Last fall I planted my first cover crop. Like most urban gardeners, I thought cover crops were only for large scale farms. Farms like my granddaddy tended that were acres and acres wide. So I was surprised to learn that cover crops are perfect for urban gardens like yours and mine.
Asters are perennials, which means they will return to your home garden year after year. Their star-shaped blooms offer a vibrant display of color from summer to frost in late fall. Asters have become a particular favorite of mine because they bring a needed pop of color to my garden just when the zinnias, cosmos and sunflowers are beginning to fade. Plus, they offer a late season food source for bees, butterflies and other pollinators with nectar and pollen as they prepare for winter.
Although Asters are very easy to grow (full sun, moist well-drained soil), there are a few simple things you can do to prepare them for winter to help ensure they make a grand entrance next summer. Of course you can choose to leave Asters and other fall perennials alone over winter, as many plants prepare themselves for winter by taking cues from Mother Nature. But if you opt for a bit of tidying up and overwintering care, then here a few things you may want to do to help your Asters thrive this winter.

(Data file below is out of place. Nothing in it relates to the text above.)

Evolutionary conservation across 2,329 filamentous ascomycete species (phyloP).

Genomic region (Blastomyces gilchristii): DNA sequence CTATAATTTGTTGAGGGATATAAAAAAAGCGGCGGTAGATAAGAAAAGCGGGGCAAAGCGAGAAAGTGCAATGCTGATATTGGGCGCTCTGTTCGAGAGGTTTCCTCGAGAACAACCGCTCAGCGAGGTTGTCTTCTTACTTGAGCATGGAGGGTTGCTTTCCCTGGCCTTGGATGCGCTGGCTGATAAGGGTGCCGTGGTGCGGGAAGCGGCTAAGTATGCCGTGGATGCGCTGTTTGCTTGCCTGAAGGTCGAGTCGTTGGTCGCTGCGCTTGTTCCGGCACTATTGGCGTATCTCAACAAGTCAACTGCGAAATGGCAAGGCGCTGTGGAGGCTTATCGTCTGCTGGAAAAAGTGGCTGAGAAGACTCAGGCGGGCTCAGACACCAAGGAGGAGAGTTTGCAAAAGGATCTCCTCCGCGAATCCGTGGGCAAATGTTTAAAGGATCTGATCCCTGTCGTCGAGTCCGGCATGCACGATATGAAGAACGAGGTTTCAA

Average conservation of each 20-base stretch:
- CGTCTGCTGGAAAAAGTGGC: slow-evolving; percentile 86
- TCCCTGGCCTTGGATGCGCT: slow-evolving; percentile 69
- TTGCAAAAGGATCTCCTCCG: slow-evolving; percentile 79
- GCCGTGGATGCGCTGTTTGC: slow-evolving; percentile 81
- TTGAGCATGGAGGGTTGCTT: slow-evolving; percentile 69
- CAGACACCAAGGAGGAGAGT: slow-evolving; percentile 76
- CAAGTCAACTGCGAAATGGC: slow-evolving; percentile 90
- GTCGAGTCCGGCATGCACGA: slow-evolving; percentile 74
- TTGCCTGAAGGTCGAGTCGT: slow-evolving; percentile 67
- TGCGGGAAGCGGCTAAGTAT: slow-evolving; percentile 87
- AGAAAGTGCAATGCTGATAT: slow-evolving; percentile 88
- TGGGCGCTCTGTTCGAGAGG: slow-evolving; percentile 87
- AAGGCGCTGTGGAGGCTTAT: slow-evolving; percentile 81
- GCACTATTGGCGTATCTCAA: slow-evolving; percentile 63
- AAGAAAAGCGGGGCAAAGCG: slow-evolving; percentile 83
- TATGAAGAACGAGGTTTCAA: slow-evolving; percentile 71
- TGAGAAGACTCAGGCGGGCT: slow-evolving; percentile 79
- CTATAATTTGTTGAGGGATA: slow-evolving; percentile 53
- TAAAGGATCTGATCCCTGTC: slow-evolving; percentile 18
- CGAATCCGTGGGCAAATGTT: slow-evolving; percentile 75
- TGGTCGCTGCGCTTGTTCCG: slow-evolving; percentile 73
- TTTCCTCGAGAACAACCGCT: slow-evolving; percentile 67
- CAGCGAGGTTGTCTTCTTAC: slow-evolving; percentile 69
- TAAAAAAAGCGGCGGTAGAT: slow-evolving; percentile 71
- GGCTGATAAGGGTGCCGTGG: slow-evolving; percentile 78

- Water the soil around your asters several days before the first freeze.
- Cut the stems back ~6-8 inches above the ground. Leave the lower stems/leaves alone.
- Cover your asters with 2 to 3 inches of organic matter such as mulch, dried leaves, straw, or hay. Adding a layer of insulation protects the roots from sudden changes in soil temperature (freezing or thawing) during the winter months.
At the first sign of growth in spring, pull away the mulch. Your Asters are preparing for a comeback!
Peace and zen,
This summer I upped my gardening game by delving into designing themed flowerbeds. First on my list was to create a beautiful space that would attract pollinators, especially Monarch butterflies, to my home garden. It’s quite amazing how vital bees, butterflies and other pollinators are to the viability of the human food supply. Without these little creatures, we would not enjoy the abundance of food we too often take for granted every day. With a little effort, I was able to turn my backyard into a sanctuary of plants that support the existence of native pollinator species.